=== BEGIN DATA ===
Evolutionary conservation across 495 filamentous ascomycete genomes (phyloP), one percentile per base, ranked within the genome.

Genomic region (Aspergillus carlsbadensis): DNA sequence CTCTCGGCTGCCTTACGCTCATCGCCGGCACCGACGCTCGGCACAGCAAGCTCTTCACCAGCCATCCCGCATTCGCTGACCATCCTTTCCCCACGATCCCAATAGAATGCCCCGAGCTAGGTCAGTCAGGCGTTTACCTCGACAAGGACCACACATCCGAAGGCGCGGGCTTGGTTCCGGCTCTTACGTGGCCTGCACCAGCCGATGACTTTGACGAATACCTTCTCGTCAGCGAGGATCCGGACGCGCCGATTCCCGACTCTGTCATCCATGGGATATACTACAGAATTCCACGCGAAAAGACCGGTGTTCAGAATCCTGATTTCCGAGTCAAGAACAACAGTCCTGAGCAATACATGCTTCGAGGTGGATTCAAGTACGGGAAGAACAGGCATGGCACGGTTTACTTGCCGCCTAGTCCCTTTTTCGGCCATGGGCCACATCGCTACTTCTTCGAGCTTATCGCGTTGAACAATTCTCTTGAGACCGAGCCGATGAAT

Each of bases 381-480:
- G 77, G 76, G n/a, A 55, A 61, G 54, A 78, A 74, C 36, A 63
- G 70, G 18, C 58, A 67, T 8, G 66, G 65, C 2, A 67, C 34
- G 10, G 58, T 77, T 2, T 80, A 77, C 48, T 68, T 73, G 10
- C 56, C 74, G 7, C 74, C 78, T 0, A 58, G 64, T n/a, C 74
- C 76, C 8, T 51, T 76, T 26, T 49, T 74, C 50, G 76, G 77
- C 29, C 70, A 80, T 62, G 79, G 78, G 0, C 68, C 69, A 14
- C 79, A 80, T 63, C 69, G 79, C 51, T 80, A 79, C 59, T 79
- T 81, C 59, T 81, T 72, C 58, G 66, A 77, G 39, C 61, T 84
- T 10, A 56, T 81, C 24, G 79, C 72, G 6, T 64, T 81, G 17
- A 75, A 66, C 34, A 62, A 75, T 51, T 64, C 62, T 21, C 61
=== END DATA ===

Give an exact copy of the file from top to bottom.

Evolutionary conservation across 495 filamentous ascomycete genomes (phyloP), one percentile per base, ranked within the genome.

Genomic region (Aspergillus carlsbadensis): DNA sequence CTCTCGGCTGCCTTACGCTCATCGCCGGCACCGACGCTCGGCACAGCAAGCTCTTCACCAGCCATCCCGCATTCGCTGACCATCCTTTCCCCACGATCCCAATAGAATGCCCCGAGCTAGGTCAGTCAGGCGTTTACCTCGACAAGGACCACACATCCGAAGGCGCGGGCTTGGTTCCGGCTCTTACGTGGCCTGCACCAGCCGATGACTTTGACGAATACCTTCTCGTCAGCGAGGATCCGGACGCGCCGATTCCCGACTCTGTCATCCATGGGATATACTACAGAATTCCACGCGAAAAGACCGGTGTTCAGAATCCTGATTTCCGAGTCAAGAACAACAGTCCTGAGCAATACATGCTTCGAGGTGGATTCAAGTACGGGAAGAACAGGCATGGCACGGTTTACTTGCCGCCTAGTCCCTTTTTCGGCCATGGGCCACATCGCTACTTCTTCGAGCTTATCGCGTTGAACAATTCTCTTGAGACCGAGCCGATGAAT

Each of bases 381-480:
- G 77, G 76, G n/a, A 55, A 61, G 54, A 78, A 74, C 36, A 63
- G 70, G 18, C 58, A 67, T 8, G 66, G 65, C 2, A 67, C 34
- G 10, G 58, T 77, T 2, T 80, A 77, C 48, T 68, T 73, G 10
- C 56, C 74, G 7, C 74, C 78, T 0, A 58, G 64, T n/a, C 74
- C 76, C 8, T 51, T 76, T 26, T 49, T 74, C 50, G 76, G 77
- C 29, C 70, A 80, T 62, G 79, G 78, G 0, C 68, C 69, A 14
- C 79, A 80, T 63, C 69, G 79, C 51, T 80, A 79, C 59, T 79
- T 81, C 59, T 81, T 72, C 58, G 66, A 77, G 39, C 61, T 84
- T 10, A 56, T 81, C 24, G 79, C 72, G 6, T 64, T 81, G 17
- A 75, A 66, C 34, A 62, A 75, T 51, T 64, C 62, T 21, C 61